Richard’s following notable role came in 1975, when cast to play the main character Moose Moran in all the 14 episodes of the western “Barbary Coast”, created by Douglas Heyes, and which also starred William Shatner and Dave Turner. It follows the adventures of Cash Conover and Jeff Calbe in the 19-century Wild West – the series was nominated for a 1976 Primetime Emmy for Outstanding Achievement in Art Direction or Scenic Design.
Richard had three TV series roles in the ‘80s, appearing in an episode of the action adventure comedy “The Fall Guy”, the crime action “Simon & Simon”, and the family comedy “Out of This World”; he appeared in only one TV series prior to his death, portraying Mortimer in the 2002 episode “BloodHounds, Inc. #5: Fangs for the Memories” of the mystery “BloodHounds, Inc.”
Richard Kiel (1939–2014) would have been 82 today. He was a familiar face in movies like the James Bond series. See him on BARBARY COAST 5p ET weekends on getTV.What have you seen him in?
Richard wrote and produced the 1963 short family movie “The Paul Bunyan Show”, and the 1990 family western movie “The Giant of Thunder Mountain”.
He voiced Jaws in the 2003 video game “James Bond 007: Everything or Nothing”.
Richard received special thanks for two episodes released in 2014, of the historical comedy series “Special Collector’s Edition” and the comedy “The Freddy Jenkins Show”.
Some of his final talk-show appearances were in “The Alan Titchmarsh Show”, “Soccer AM” and “This Morning”.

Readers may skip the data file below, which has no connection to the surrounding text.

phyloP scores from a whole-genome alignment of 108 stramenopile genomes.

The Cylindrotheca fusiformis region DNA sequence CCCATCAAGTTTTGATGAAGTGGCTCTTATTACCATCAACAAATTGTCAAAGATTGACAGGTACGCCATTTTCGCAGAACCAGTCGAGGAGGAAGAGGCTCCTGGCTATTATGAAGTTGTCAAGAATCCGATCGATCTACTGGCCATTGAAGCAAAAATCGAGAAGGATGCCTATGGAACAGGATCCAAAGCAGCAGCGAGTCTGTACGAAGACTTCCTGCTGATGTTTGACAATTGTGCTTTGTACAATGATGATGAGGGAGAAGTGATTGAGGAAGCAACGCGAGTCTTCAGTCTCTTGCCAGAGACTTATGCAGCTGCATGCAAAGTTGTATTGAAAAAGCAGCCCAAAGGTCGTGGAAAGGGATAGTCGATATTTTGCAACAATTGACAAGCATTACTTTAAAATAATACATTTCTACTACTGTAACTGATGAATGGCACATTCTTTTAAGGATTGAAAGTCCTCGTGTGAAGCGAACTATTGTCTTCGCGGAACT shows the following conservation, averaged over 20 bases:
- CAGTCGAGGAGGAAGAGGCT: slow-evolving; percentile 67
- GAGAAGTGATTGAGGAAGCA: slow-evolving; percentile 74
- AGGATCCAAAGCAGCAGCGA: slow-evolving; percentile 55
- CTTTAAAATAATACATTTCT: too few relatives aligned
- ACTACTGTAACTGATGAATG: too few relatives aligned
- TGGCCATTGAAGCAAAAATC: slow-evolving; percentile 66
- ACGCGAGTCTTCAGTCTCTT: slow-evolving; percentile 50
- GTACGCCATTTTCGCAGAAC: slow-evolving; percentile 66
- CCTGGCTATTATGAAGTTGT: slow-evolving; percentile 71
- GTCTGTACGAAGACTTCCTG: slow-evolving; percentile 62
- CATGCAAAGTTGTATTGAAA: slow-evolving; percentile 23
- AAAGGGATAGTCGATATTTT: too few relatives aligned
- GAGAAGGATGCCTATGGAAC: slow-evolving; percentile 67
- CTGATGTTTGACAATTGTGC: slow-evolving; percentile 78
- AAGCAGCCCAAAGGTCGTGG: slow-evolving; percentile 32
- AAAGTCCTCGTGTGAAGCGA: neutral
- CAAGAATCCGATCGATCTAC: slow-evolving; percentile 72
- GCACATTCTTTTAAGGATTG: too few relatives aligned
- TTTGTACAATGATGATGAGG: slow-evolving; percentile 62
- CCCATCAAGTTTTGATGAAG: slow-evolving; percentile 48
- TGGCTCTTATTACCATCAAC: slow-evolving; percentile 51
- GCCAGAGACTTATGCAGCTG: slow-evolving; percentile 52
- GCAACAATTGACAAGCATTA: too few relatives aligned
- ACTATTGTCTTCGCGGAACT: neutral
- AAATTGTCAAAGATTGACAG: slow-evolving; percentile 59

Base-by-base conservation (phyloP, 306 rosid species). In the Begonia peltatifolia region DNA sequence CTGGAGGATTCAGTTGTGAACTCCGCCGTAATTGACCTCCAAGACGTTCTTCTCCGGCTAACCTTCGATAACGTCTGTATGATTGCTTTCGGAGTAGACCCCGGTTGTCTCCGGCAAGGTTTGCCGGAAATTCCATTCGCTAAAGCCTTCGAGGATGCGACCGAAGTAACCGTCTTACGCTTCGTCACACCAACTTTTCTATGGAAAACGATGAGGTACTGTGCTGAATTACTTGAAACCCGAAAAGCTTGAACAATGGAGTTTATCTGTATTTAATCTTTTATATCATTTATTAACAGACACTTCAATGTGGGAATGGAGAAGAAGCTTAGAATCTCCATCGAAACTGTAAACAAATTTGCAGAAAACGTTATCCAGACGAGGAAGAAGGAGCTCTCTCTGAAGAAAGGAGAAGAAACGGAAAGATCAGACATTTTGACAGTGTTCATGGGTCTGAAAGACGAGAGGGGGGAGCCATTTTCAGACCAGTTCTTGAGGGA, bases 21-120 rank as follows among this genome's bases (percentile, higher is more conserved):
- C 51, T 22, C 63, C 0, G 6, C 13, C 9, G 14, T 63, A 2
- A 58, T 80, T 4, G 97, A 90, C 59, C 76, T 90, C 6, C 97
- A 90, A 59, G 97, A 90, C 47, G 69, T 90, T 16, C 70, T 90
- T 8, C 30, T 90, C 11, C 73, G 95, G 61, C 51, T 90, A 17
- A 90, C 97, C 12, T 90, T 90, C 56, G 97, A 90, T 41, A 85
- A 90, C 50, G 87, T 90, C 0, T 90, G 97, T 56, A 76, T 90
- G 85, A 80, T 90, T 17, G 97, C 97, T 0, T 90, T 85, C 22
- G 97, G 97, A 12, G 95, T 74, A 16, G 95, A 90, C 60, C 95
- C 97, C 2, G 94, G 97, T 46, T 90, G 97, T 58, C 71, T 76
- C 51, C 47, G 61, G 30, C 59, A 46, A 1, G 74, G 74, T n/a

Awards and nominations
Richard was nominated for a 1980 Academy of Science Fiction, Fantasy & Horror Films Saturn Award for Best Supporting Actor, for his performance in “Moonraker”.
Love life and marriages Richard was married twice.
His first wife was non celebrity American Faye Daniels; the two exchanged vows in 1960 and divorced in 1973.
A year later, Richard married his second wife Diane Roger, who was only 5ft 1ins (1.54m) tall, with Richard being over 60cm taller than her; the two were together for four decades, until Richard’s death, and they had three sons and a daughter, as well as nine grandchildren.
He didn’t speak about other women whom he had perhaps dated, Richard was married to his second wife Diane Roger at the time of his death, and they had four children together.
This is Diane Rogers… pic.twitter.com/K3q8by1JyP
— THUNDERBALLS 🔴 (@Thunderballs007) September 11, 2018
Interesting facts and hobbies
Richard was a co-author of the biography “Kentucky Lion”, which covers the life of American politician, military officer and abolitionist Major-General Cassius Marcellus Clay; he also authored his autobiography “Making It Big in the Movies”, published in 2002.
Richard was once an alcoholic, and was only able to stop drinking after having become a born-again Christian.
He was invited to portray Chewbacca in the critically acclaimed 1977 action adventure fantasy movie “Star Wars: Episode IV: A New Hope”, but refused because of a low salary, and Chewbacca requiring a full costume.
Richard was afraid of heights, and couldn’t do some stunts which required him to be high above the ground, which forced the producers to hire stuntman Martin Grace, who was a foot or 30cms shorter than Richard, but still performed well and the audience wasn’t able to tell them apart in the films.
He was involved in a car accident in 1992 which serious affected his balance; Richard had to use a walking stick following the accident, and a battery-powered scooter if he was planning to go a bit further.
His initial career plan was to become a lawyer.
Richard was the owner of a movie production company.
Death, appearance and wealth
Richard was 74 when he died from a heart attack at St. Agnes Medical Center on 10 September 2014, three days shy of his 75th birthday; a week earlier, Richard had been admitted to the same hospital with a broken leg.
He had brown hair and eyes, was 7ft 2ins (2.18m) tall and weighed around 300lbs (135kgs); Richard’s net worth, at the time of his passing was estimated at over $500,000.